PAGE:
The history of AAGLA’s first 90 ii years is almost complete. AAGLA’s Legislative Analyst, Jim Fleck, has examined the association’s historical records from 1917 through 2006, retrieved relevant photos of past presidents and key members, as well as contemporary events that occurred in each year of AAGLA’s past. Apartment Age editor Kevin Postema has edited Fleck’s of AAG draft and with Fay Ward, our most capable graphic designer, is producing a photographic layout to accompany the text.
Our new history book starts with Elizabeth McGonigal, our first president and the “foundress” of the association. During World War I, Mrs. McGonigal and five other Long Beach landlords sold their beachside apartment buildings and moved to downtown Los Angeles.
Since the first bound volume of the association’s magazine has been lost for many years, we cannot be sure of the exact reasons why our founders relocated from Long Beach to Los Angeles City, nor why they chose to start their own association instead of joining the handful of Los Angeles property owners who had already started an apartment association here. Whatever the reason, within a few years the original group had disbanded and AAGLA had absorbed it.
Rent control in Los Angeles surfaced following Armistice Day on November 11, 1918. One of the earliest successes of AAGLA was defeating this early rent control attempt. But rent control reappeared in World War II. Tenant activists and federal officials wanted to keep the wartime controls in effect, but our organization fought to end rent regulation and helped build the massive expansion of rental housing that occurred in the post war era.
An attempt at “socialized housing” occurred in the 1970s when Chavez Ravine was a political war zone over whether or not to build $110 million worth of low-income high-rise rentals of the type sprouting up across the nation. The result was a nationwide glut of instant slums.
This did not happen in Los Angeles as AAGLA was able to stop the construction here of the type of instant slums that sprang up elsewhere. Later, Dodger Stadium was erected on the site instead of slum skyscrapers.
We were not as successful in the late 70s when rent control spread like a disease across California, but our members fought hard against the worst aspects of rent control, and protected us through the “vacancy decontrol” that preserved some free market aspects in Los Angeles and served as a model for the Costa Hawkins protection enacted by the State Legislature that exists today.
No decision has been made yet on how our new history will be made available to our membership. Check my December article in Apartment Age. We should have up to date information by then on when our new history book will be available.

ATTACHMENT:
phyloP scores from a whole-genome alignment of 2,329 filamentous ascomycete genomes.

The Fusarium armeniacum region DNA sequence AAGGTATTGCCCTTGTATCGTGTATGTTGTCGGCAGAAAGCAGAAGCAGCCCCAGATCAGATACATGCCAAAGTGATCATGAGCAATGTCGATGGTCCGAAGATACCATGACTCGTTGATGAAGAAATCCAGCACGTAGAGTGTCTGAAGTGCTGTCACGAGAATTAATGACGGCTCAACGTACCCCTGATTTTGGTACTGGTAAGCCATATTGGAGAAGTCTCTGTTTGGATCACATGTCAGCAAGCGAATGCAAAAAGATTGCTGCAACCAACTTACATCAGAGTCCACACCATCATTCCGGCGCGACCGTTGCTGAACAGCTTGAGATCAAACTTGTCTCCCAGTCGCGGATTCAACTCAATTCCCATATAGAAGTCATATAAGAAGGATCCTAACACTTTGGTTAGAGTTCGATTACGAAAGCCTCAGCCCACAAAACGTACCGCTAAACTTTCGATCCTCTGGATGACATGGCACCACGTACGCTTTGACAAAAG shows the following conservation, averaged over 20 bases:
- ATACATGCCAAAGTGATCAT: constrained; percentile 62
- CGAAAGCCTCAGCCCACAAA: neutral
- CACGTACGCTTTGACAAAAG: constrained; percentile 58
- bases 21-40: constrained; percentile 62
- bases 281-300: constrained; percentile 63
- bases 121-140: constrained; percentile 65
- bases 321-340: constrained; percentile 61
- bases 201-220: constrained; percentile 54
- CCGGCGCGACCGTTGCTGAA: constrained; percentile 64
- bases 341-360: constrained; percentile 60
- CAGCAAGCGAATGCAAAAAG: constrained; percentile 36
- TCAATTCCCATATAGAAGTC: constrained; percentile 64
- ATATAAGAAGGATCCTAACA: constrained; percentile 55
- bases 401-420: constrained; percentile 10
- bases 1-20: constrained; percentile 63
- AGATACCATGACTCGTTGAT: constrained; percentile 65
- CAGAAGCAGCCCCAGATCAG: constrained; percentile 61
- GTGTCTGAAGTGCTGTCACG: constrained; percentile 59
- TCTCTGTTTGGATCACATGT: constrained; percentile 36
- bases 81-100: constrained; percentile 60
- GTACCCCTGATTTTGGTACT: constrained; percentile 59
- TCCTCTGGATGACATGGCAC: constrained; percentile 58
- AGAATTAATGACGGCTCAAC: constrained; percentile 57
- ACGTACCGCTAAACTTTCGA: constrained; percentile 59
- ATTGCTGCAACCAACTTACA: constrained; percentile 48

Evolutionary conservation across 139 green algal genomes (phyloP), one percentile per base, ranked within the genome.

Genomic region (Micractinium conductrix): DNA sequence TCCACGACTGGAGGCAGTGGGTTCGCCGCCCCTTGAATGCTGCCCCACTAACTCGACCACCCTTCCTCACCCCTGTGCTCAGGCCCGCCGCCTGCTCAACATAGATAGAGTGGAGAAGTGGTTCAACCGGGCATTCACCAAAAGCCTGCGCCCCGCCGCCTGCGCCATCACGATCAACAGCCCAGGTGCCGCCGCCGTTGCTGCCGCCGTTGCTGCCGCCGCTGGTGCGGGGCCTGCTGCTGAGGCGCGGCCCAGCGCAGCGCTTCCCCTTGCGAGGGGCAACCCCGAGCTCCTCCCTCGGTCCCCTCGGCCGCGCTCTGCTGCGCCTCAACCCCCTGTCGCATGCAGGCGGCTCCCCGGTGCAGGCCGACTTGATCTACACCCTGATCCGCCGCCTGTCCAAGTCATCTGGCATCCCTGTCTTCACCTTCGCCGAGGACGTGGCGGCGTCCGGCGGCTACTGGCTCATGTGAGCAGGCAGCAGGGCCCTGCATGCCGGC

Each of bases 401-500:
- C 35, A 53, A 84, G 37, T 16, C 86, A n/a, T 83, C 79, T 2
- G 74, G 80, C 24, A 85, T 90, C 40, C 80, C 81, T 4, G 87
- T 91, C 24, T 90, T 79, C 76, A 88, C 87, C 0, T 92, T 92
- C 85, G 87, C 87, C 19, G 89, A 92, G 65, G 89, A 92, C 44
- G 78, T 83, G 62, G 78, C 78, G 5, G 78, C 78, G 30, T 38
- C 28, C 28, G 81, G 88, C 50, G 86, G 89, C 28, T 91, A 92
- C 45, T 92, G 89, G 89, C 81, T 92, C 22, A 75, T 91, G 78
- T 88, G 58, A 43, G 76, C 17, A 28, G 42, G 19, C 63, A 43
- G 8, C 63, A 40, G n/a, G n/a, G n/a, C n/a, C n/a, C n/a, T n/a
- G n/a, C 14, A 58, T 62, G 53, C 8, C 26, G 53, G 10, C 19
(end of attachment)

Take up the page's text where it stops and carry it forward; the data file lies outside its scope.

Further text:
More history from earlier columns …
I have just returned from a business trip to the East Coast. While I was there I arranged a meeting with Jim Fleck, AAGLA’s research analyst who now lives just north of West Palm Beach, Florida. A month or so ago I asked Fleck to start writing a book on AAGLA’s history.
We began in 1917. Our organization was founded by Mrs. C.H. (Elizabeth) McGonigal, a rental property owner who had from just moved north from Long Beach to Los Angeles. Once in L.A., McGonigal started a property association called “The Co-operative Apartment House Association,” which eventually became the Apartment Association of Greater Los Angeles (AAGLA).
This new association’s headquarters moved to different locations near downtown L.A. until in the mid ’80s it eventually settled into our present site at 621 South Westmoreland Ave. McGonigal was elected AAGLA’s first president. She served as our president for four terms, setting a precedent for both FDR and myself as four-term presidents. In later years McGonigal’s picture was printed in the association’s magazine, which, like the association, underwent a number of name changes until it took on the title of “Apartment Age.”
One issue McGonigal faced was the problem of over-construction. Building activity in L.A. was unprecedented. Consequently L.A.’s summer vacancy rates climbed as high as 47%. The early AAGLA leadership sought by every means possible to convince developers and investors not to invest in more L.A. apartments.
That our forefathers and foremother were not totally successful in achieving that goal can be seen in the population growth in L.A. In 1900, L.A. had a population of 259,000, less than the population of Syracuse, New York, which had a population of 346,600. By the year 2000, Syracuse’s population had grown to 732,100 while the Los Angeles area population has grown to over 16 million.
As I recall, one of the first kings of England ordered the tide not to come in. His efforts were unsuccessful. Our founders early efforts to hold back L.A.’s population and housing growth weren’t any more successful than the king’s, but aside from that miscalculation AAGLA’s efforts over the past century have been remarkable. Today we are the largest rental property association west of New York City. We have both lobbyists and AAGLA members active in Los Angeles and Sacramento protecting us from the destructive efforts by some elected officials who continually attempt to erode our property rights in favor of those of tenant activists, who seem to want to cripple us by imposing absolute and unjust tenant “protections” against our industry.
We continue to provide you with both professional business assistance, education and ongoing political and legal efforts to protect your interests. McGonigal’s efforts still live today.
Thank you, Elizabeth.